Neil Postman, professor, media theorist, and author of Amusing Ourselves to Death, presents a compelling narrative outlining the regression of society due to the progressing shift from the written word to mass media. Initially, Postman juxtaposes two literary pieces, George Orwell’s dystopian novel 1984, and Aldous Huxley’s futuristic Brave New World. He compares Orwell’s view, in which government will slowly oppress society and deprive them of liberty, to Huxley’s, which suggests that we will create our own demise through over saturation in trivial matters and irrelevant information. As Postman summarizes, “Orwell feared that what we hate will ruin us, Huxley feared that what we love will ruin us.” Postman wrote this piece in 1984, and throughout he argues that Huxley was in fact correct over Orwell in his predictions for the future of society. Postman’s ideas are further evidenced today as an accurate prediction 20 years later.
The Huxleyan warning is that culture, in essence, will become burlesque. Books will be outlawed, and independent thinking will be voluntarily eliminated. Under Huxley’s interpretation, there will be no need for government to ban books, as the public will have no interest in reading. Societal focus will have shifted to self medication through media and entertainment. Culture at large will be consumed with trivial matters (taking 10 seconds to flip through the channels during any given hour today will assert the accuracy of this prediction) portrayed as important information. Serious or notable discourse will become virtually non-existent, and our culture will evolve into a joke. In my opinion, no one can compellingly counter the fact that American society has allowed television and digital media virtually complete sovereignty over all institutions, be they political, social or educational. The perilous result of this is that most see no issue with acceptance of this line of thinking, which is precisely what Huxley predicted, and Postman reiterated just 20 years ago.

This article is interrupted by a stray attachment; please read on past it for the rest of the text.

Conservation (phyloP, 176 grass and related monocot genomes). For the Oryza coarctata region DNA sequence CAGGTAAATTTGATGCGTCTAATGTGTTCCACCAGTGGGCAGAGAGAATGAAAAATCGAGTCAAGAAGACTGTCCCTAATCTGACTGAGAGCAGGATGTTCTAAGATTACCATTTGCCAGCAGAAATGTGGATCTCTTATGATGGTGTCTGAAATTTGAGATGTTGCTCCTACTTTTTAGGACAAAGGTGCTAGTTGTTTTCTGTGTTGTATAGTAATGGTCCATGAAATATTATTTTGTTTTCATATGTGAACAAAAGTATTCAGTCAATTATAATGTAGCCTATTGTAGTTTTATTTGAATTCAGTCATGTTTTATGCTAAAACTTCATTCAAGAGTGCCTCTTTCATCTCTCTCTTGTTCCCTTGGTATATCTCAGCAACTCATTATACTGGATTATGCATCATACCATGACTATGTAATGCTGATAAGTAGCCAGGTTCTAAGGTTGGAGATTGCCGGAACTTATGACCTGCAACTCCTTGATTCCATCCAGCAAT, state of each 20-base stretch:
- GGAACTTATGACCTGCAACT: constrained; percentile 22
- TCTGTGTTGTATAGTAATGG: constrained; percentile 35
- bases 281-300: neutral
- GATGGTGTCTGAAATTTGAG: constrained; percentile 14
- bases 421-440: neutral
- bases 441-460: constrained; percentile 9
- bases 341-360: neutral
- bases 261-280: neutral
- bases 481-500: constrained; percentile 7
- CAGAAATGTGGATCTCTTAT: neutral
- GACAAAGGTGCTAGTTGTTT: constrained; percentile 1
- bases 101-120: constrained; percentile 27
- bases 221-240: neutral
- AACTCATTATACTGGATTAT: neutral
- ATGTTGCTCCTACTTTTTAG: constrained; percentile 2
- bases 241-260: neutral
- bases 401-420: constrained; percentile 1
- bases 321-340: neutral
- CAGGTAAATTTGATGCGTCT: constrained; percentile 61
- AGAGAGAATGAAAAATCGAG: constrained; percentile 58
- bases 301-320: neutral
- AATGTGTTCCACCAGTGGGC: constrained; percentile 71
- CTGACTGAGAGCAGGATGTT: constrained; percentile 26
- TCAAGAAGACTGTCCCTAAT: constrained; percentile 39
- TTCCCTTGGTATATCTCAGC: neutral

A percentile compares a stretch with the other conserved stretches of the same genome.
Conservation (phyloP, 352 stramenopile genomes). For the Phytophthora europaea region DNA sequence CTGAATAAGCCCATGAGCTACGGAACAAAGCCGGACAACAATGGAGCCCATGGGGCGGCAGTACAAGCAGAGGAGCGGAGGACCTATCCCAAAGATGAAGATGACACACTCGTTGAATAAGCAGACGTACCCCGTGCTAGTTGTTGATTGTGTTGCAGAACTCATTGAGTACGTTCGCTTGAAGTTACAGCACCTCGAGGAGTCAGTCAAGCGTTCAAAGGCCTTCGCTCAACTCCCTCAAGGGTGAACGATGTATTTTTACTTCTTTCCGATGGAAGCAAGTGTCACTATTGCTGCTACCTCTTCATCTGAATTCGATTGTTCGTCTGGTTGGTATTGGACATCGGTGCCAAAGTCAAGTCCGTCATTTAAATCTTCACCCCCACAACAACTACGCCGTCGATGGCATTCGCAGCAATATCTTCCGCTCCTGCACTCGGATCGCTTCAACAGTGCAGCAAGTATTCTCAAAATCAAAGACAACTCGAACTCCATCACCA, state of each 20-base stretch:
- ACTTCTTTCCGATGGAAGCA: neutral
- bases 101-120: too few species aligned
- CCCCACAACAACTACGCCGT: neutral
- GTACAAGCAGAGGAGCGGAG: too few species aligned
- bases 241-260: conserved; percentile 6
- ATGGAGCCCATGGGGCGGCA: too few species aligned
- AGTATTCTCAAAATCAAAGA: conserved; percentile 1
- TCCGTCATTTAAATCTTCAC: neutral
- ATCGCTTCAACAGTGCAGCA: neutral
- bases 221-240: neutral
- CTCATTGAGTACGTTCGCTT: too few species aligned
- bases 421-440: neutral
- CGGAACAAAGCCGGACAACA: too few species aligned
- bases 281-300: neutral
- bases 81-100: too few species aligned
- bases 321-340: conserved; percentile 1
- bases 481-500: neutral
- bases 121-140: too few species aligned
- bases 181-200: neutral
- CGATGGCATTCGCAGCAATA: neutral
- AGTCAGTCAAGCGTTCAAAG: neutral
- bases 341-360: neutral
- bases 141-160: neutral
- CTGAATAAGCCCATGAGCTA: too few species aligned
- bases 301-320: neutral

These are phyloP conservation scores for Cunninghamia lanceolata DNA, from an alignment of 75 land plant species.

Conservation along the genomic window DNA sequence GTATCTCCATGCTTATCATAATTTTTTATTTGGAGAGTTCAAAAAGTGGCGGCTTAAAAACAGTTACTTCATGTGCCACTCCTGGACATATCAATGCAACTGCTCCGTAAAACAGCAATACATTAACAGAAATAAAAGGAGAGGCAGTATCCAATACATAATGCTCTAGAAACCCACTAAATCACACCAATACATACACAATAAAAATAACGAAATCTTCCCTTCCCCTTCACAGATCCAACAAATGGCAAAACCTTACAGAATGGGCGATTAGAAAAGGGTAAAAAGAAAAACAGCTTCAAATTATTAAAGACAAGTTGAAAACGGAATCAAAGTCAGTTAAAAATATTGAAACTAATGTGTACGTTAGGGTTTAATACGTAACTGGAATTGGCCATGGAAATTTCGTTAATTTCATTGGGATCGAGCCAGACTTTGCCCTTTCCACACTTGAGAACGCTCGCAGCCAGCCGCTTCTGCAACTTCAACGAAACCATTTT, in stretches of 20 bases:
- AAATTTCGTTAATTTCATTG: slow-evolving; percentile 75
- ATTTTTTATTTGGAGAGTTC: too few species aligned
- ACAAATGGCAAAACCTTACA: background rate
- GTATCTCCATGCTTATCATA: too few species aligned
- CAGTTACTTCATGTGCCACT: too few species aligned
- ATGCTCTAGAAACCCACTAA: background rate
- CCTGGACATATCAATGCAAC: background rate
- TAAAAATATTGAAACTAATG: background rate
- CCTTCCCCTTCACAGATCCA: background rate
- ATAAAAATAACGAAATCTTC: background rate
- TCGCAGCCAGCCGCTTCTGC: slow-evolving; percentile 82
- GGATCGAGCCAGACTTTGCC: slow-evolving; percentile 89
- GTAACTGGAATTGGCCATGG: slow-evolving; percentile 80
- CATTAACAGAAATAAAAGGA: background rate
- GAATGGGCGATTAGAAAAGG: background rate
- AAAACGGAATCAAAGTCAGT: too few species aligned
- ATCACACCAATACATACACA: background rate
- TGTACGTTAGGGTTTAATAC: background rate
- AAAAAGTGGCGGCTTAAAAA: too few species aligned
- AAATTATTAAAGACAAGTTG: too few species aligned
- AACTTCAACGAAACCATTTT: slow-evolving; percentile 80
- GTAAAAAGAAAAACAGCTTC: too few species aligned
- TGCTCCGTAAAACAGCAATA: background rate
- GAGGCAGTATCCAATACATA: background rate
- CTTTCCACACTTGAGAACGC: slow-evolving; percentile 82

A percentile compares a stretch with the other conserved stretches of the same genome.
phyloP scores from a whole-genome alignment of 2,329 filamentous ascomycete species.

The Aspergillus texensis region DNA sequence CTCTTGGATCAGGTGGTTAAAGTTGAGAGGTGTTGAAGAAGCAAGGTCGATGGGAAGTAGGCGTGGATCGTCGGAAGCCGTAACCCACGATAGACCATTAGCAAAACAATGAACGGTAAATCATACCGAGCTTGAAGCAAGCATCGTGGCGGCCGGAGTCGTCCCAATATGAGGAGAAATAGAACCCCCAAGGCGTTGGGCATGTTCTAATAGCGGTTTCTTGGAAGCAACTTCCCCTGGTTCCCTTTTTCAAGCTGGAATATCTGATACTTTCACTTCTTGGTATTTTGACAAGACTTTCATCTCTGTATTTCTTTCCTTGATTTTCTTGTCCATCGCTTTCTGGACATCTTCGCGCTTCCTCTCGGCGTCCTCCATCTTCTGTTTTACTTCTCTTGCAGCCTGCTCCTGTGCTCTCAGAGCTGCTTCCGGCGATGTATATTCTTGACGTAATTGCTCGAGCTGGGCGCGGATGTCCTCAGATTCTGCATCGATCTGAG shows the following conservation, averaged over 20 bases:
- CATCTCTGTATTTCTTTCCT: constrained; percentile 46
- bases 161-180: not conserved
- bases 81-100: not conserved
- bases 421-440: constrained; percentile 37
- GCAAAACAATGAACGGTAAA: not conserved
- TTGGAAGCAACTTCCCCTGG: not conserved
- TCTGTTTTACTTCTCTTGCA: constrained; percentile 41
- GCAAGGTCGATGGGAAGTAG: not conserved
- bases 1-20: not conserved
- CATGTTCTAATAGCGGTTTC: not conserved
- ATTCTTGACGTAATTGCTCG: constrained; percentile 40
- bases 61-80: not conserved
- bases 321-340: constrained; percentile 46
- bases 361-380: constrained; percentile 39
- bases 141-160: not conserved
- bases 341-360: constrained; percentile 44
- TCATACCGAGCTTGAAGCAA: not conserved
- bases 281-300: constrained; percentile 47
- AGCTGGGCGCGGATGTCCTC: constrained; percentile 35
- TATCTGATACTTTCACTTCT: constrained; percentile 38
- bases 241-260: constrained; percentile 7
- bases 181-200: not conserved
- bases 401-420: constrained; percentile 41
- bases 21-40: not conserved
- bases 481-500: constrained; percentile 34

Americans, comparatively speaking, tend to be the least informed, but undoubtedly the most entertained. News and politics lack quality as they are a form of entertainment from the medium of television. Although being informed is arbitrary, many would claim they are well educated through the news media, when in actuality they are merely ‘in the know’ on nothing more than celebrity gossip or the latest murder trial. Dismally, an alarming number of American’s have trouble answering rudimentary questions about their country and political system. Postman argues that the media of communication available to a culture are a dominant influence on the formation of the culture’s intellectual and social quality.
I realize that some who read this may write these conclusions off as extremist and fanatical, which is understandable. However, I don’t think Huxley or Postman, nor myself for that matter, are advocating that media at large should be exchanged for purely text based forms of entertainment. This would be an irrational, unrealistic, and a virtually unattainable venture. Postman, however, does emphasize the need for consumers of mass media to understand the dangers involved in heavy reliance upon these sources for specific types of information. Television is best suited as a display of purely immaterial entertainment, but most dangerous when serving as a medium to deliver politics, science, education, etc.
I highly recommend this read for everyone; it influences ones line of thinking in a positive way, and encourages reconsideration of lifestyle decisions. I chose to review this book as my initial article, since the content has high relevance to what we as a group of individuals are doing with our free time; this blog! We are placing emphasis on the written word, and our initiative in this venture supports exactly what these books suggest, which self directed and continual learning.